Giving the original Kawasaki Versys a bigger sibling, the 2012 Kawasaki Versys 1000 brings liter bike capacity to Kawasaki’s adventure-sport offering. Based around the 1,043cc inline-four motor from the Z1000, Kawasaki has “tuned” the Versys 1000 for smoother power delivery and throttle response, rather than just outright peak power. Accordingly then, the Kawasaki Versys 1000 gets a modest peak horsepower rating of 116hp, while making 75 lbs•ft of torque. While it is disappointing to see such a low peak horsepower figure, it should be pointed out that the Versys makes more power and torque in the lower part of the rev-range than its sport-naked counterpart, which should also suit the intended purpose of the 2012 Kawasaki Versys 1000 a bit better.
Packaged into a 527 lbs curb-side mass, the Versys 1000 certainly isn’t the lightest bike on the block, though it does rate as being more svelte than the newly released 2012 Honda Crosstourer, which will tip the scales at over 600 lbs with the DCT configuration. With 17″ wheels, Kawasaki is making no overtures about the Versys 1000 being a street-going machine, and while the Kawasaki Versys 1000 is ready for touring duty, the Japanese company is touting the bike’s sport appeal with its “adventure-sport” segment nomenclature.
As we noted with the Honda Crosstourer, Japanese companies are clearly coming at the adventure-style market with different approaches, along with varying degrees of on & off-street ability in each model. Going up against the Yamaha Super Ténéré, Honda Crosstourer, and Suzuki V-Strom, the 2012 Kawasaki Versys 1000 has some stiff competition to contend with from its Japanese counterparts. Hoping to help differentiate the Versys 1000 from its competition, Kawasaki has tried to pack several key features into the otherwise vanilla machine.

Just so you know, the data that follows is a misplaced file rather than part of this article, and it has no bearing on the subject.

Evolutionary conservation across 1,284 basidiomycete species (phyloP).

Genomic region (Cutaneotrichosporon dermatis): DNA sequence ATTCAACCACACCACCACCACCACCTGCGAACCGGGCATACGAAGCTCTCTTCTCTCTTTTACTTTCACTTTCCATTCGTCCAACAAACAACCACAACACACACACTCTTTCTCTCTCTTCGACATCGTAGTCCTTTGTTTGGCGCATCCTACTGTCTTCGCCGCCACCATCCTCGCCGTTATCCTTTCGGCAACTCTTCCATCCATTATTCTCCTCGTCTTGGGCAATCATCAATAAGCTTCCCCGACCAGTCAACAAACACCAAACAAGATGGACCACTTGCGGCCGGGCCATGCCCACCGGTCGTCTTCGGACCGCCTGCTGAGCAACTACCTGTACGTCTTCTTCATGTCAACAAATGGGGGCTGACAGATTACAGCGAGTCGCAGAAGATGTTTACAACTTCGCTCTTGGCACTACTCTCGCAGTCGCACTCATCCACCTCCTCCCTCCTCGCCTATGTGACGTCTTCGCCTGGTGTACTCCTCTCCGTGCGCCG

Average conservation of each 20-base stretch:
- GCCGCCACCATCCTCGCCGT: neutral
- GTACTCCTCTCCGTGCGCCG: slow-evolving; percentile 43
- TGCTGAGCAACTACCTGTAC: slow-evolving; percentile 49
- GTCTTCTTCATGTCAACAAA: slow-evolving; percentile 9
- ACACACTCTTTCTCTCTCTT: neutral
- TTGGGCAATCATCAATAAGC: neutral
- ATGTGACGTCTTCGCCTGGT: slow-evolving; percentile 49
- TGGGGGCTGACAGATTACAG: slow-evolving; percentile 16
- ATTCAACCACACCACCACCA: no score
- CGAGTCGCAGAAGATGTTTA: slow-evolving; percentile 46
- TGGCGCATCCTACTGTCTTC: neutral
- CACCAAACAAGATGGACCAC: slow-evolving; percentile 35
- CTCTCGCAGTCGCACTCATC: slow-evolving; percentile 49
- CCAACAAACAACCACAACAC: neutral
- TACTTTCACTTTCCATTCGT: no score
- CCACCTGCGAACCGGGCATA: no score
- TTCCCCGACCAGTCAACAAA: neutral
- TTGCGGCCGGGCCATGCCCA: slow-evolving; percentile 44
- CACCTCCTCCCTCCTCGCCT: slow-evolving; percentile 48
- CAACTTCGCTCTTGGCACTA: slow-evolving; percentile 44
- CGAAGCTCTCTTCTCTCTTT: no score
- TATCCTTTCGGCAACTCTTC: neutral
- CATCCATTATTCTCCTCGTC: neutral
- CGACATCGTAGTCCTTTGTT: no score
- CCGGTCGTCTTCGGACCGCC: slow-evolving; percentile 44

The repurposed Z1000 engine gets several tools to better suit the four-cylinder motor to its new task, and the first of which is the power mode selector. Enabling riders to choose from full or 75% power, the Versys 1000 incorporates a more basic form of the now ubiquitous user-selectable riding mode module, which creates a milder throttle response when applied. The 2012 Kawasaki Versys 1000 also features a new version of Kawasaki’s KTRC traction control system, and has a three-level traction control setup that is a combination of the KTRC found on the Kawasaki ZX-14R and the S-KTRC found on the Kawasaki ZX-10R. Also coming standard on the Versys 1000 are anti-lock brakes (300mm front, 250mm rear), as Kawasaki continues the industry-wide trend to incorporate the ABS braking technology on its motorcycles.
Suspension is fairly basic, with the revised 43mm KYB forks having only adjustable pre-load and rebound damping. The rear back-link shock also only features pre-load and rebound damping adjustment. While the rest of the 2012 Kawasaki Versys 1000 is fairly straight-forward and basic in the rest of its description, the one remaining feature that does strike us as interesting is the Economical Riding Indicator, which uses bio-feedback, via an indicator on the dash, to help riders conserve fuel by noting when they are riding favorably for fuel consumption.
Like most of the Japanese adventure offerings, the 2012 Kawasaki Versys 1000 doesn’t revolutionize the marketplace (with maybe exception being given to Honda for its DCT option), but it does promise to bring an honest get-you-there motorcycle. While pricing hasn’t been released in the US yet, we imagine on that point the Kawasaki Versys 1000 will shine for consumers as a bang-for-the-buck adventure-sport offering, that is of course if they can get over the radiator-mounting job that’s going on here.